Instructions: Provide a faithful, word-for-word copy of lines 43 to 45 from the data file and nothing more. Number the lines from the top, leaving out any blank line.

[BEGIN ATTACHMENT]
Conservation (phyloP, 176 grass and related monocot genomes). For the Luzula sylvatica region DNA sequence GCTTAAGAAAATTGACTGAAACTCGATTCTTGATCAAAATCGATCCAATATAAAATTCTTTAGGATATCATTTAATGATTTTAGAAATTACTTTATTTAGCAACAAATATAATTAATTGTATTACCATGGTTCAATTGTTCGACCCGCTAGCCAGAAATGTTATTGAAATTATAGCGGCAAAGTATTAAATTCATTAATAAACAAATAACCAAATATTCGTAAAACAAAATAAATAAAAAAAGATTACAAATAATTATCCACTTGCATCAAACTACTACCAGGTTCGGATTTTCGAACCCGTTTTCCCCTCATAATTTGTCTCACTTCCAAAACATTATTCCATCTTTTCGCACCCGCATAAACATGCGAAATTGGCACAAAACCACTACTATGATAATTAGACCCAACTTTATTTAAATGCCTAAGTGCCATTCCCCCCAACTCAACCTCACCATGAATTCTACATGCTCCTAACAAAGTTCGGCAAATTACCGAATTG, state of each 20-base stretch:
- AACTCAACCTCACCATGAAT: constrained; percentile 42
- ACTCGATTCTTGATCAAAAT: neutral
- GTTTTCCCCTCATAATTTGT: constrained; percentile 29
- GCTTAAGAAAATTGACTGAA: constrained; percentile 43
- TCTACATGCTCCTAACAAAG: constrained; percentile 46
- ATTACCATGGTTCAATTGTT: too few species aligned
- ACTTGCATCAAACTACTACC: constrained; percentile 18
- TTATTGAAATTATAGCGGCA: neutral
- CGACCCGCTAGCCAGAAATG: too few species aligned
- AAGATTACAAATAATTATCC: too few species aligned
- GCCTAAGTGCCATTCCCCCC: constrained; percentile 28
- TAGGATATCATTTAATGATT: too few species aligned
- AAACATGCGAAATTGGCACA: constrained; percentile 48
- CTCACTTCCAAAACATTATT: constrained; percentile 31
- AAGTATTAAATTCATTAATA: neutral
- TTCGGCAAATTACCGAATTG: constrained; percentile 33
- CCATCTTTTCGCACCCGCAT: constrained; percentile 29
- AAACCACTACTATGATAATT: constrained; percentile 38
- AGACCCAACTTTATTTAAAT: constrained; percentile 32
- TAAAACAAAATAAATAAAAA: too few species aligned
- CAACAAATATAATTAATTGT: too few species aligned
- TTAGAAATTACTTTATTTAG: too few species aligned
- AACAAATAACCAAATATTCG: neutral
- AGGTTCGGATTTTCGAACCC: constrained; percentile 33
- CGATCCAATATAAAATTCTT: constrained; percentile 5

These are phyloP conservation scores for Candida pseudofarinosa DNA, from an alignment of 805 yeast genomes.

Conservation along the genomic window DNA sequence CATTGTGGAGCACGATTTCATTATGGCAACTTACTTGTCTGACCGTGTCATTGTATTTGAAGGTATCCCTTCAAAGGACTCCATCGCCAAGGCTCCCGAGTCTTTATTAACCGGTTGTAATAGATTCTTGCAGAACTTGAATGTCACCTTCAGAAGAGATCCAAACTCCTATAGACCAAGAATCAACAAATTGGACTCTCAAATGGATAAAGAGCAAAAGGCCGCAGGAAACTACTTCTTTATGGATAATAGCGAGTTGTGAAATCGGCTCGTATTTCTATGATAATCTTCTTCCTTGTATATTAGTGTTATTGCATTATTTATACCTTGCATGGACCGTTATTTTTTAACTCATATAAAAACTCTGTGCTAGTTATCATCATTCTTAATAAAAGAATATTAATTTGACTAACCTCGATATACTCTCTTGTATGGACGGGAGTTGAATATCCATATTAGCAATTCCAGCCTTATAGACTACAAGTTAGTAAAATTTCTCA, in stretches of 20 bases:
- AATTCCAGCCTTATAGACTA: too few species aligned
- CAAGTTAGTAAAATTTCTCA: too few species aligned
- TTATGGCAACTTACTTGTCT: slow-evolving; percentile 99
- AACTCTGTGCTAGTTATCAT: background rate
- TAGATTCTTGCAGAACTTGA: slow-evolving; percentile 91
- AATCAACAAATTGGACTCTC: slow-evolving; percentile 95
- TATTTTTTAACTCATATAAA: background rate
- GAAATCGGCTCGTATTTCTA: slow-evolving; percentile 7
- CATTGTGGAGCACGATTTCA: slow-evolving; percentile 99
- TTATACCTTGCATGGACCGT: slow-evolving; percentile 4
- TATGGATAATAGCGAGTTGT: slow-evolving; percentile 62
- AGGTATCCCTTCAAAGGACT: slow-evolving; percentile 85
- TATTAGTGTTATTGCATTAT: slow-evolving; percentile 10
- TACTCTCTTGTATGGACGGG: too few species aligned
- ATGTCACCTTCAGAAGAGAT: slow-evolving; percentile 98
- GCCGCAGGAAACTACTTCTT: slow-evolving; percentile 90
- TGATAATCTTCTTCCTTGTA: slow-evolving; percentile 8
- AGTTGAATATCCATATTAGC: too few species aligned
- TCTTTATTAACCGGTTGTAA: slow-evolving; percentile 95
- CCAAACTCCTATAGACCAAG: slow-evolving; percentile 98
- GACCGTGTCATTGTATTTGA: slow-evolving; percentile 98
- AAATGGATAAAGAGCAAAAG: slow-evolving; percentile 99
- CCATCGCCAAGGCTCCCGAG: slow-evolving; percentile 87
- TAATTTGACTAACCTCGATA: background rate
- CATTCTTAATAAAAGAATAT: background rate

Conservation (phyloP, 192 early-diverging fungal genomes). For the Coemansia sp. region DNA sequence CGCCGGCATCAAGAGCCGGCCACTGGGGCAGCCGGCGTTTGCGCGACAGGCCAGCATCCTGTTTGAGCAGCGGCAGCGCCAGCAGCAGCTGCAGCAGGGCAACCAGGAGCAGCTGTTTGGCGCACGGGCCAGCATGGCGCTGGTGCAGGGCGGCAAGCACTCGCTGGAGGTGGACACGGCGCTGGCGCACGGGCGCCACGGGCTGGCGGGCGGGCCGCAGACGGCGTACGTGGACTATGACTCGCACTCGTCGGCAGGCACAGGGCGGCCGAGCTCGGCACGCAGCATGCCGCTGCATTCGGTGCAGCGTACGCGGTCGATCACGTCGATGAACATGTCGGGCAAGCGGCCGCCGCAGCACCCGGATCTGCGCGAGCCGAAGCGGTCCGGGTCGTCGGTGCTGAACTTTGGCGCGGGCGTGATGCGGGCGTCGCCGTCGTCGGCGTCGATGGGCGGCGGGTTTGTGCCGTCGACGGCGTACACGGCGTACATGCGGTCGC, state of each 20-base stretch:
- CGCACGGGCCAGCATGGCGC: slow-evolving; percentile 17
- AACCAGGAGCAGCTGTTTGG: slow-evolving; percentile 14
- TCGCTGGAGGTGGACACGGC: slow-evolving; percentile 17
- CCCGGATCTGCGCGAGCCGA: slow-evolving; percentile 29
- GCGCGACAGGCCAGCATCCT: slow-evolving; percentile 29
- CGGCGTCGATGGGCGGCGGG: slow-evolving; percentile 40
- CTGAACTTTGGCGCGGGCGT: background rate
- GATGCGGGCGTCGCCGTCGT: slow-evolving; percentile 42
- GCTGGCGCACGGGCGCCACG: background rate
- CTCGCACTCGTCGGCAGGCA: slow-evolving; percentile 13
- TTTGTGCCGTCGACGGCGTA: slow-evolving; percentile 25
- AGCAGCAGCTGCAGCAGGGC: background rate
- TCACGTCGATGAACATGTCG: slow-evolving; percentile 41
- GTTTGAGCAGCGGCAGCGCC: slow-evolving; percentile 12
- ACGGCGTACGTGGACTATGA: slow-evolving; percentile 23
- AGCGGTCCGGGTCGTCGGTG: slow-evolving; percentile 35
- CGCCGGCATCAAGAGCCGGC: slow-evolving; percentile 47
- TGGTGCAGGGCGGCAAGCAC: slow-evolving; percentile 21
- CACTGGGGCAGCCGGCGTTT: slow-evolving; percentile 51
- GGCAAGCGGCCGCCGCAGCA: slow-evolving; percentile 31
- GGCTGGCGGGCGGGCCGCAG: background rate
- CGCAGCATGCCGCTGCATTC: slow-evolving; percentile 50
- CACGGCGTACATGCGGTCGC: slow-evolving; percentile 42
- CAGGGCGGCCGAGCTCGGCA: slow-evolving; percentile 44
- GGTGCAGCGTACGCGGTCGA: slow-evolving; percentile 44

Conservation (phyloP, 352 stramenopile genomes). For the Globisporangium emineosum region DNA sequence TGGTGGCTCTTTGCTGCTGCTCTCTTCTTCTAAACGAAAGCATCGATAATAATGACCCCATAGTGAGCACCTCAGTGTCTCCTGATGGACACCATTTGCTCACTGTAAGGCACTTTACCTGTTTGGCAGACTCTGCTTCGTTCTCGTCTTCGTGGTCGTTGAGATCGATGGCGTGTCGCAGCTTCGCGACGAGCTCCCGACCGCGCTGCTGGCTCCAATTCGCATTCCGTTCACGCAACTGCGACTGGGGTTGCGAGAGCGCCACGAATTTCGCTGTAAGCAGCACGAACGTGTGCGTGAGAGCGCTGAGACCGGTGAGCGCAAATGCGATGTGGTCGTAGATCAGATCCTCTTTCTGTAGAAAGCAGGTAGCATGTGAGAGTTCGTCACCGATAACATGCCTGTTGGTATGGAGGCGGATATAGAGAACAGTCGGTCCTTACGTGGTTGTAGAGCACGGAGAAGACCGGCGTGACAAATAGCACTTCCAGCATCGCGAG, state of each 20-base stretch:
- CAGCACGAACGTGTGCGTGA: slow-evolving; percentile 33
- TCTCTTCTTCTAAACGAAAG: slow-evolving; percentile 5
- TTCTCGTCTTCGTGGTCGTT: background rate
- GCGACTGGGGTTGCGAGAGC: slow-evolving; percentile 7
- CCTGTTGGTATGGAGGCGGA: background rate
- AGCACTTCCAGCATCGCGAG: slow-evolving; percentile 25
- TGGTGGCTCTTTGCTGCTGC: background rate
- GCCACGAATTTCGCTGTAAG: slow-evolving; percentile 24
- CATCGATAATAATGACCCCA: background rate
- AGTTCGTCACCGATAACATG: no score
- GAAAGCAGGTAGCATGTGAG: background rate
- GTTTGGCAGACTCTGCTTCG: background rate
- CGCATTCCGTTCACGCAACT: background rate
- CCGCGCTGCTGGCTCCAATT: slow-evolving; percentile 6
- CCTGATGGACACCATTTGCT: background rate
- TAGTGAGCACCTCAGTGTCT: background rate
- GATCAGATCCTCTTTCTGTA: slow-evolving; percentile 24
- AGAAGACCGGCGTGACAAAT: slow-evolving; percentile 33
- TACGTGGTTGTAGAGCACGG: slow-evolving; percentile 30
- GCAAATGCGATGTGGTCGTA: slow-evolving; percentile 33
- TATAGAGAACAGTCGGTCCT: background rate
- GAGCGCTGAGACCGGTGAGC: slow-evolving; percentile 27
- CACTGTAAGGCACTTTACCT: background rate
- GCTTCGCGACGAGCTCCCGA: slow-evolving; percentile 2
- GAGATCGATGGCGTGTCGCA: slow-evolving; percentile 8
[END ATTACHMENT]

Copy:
- ATGTCACCTTCAGAAGAGAT: slow-evolving; percentile 98
- GCCGCAGGAAACTACTTCTT: slow-evolving; percentile 90
- TGATAATCTTCTTCCTTGTA: slow-evolving; percentile 8